One of the mysteries of the English language finally explained.
A fellow member of a profession.‘Pooley's police confrères’
associate, partner, escort, consort, colleague, workmate, co-worker, compatriot, confederate, allyView synonyms
- ‘Some 30 years ago, when I was stationed in New Zealand, I was travelling by car with some of my confrères from Wellington to Auckland for a retreat.’
- ‘He dedicated himself to his confrères who were still doing hard labour in prison, and also to recruiting vocations, both male and female.’
- ‘For the fine people at the International Association for Human Values, and their confrères at Canada's Art of Living Foundation, the word ‘holistic’ is spelt with five Hs.’
- ‘But he, like his confrère, is irreplaceable at Celtic.’
- ‘Then the two confrères in evil would flee by helicopter (with me in the back seat, did they but know it) from the top floor of the Presidential Palace as the jubilant mob broke down the door and stormed up the stairs.’
- ‘Many of their former confrères are absent, already out in the world being mutilated by the tabloids, or worse, discarded as unsuitable even for that.’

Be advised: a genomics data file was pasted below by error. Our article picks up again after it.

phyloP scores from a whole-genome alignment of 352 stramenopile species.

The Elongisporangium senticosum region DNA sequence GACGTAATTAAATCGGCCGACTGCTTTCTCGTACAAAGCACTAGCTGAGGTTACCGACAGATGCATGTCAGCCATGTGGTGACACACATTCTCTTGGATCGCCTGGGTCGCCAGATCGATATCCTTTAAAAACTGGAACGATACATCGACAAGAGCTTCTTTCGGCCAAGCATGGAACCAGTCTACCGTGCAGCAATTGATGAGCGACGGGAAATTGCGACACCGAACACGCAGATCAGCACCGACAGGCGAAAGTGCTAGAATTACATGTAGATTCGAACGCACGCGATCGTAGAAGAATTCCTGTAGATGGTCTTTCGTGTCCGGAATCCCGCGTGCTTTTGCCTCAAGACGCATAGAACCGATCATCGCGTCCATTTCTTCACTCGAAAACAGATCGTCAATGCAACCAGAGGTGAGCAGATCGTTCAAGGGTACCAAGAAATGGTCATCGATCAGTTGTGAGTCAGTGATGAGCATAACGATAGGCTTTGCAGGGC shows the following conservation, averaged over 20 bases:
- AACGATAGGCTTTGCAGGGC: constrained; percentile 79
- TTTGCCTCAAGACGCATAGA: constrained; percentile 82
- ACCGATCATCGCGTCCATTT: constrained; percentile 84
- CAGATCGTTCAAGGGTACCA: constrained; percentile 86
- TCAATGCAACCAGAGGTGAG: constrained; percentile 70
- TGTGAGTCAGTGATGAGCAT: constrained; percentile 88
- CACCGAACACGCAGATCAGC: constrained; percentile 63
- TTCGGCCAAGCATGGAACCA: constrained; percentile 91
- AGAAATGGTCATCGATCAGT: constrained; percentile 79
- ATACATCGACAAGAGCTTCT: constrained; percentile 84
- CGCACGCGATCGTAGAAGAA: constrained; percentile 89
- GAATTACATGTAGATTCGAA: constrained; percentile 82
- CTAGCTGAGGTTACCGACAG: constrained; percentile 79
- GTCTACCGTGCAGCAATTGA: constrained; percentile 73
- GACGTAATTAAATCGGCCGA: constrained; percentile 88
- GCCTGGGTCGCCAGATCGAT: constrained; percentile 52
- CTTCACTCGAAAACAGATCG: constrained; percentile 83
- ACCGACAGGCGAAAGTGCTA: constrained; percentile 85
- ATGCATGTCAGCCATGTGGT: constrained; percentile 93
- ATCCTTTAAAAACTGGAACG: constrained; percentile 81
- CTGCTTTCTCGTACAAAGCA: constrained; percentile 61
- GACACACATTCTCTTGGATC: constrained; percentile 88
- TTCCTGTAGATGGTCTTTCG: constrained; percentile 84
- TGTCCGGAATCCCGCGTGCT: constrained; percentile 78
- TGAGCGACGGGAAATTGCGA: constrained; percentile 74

- ‘For what he and his confrères habitually arrogate to themselves is the right to impose their goals and their wisdom in place of those of all the individuals cursed to be under their sway in some way.’
- ‘When I tell my Catholic confrères that in Lutheran seminary we were taught that every minute of a twenty or thirty minute sermon should be preceded by at least an hour of preparation, they respond with incredulity.’
- ‘Be sure that, when the baubles to which their Westminster confrères are addicted are handed out on Wednesday, they will sneer at those vanities.’
- ‘If exposure to forbidden freedoms aroused in him and his confrères unconscious rage at their own repression, what better way to ward off the devil than to redirect that rage against it?’
- ‘In a paper to be published in the University of California Law Review, Australia's Deakin University School of Law head and his confrère argue that not torturing terror suspects ‘verges on moral indecency.’’
- ‘The only respite from these routines came, once or twice a year, when his admiring confrère dropped by for a visit.’
Mid 18th century: French, from medieval Latin confrater, from con- ‘together with’ + frater ‘brother’.
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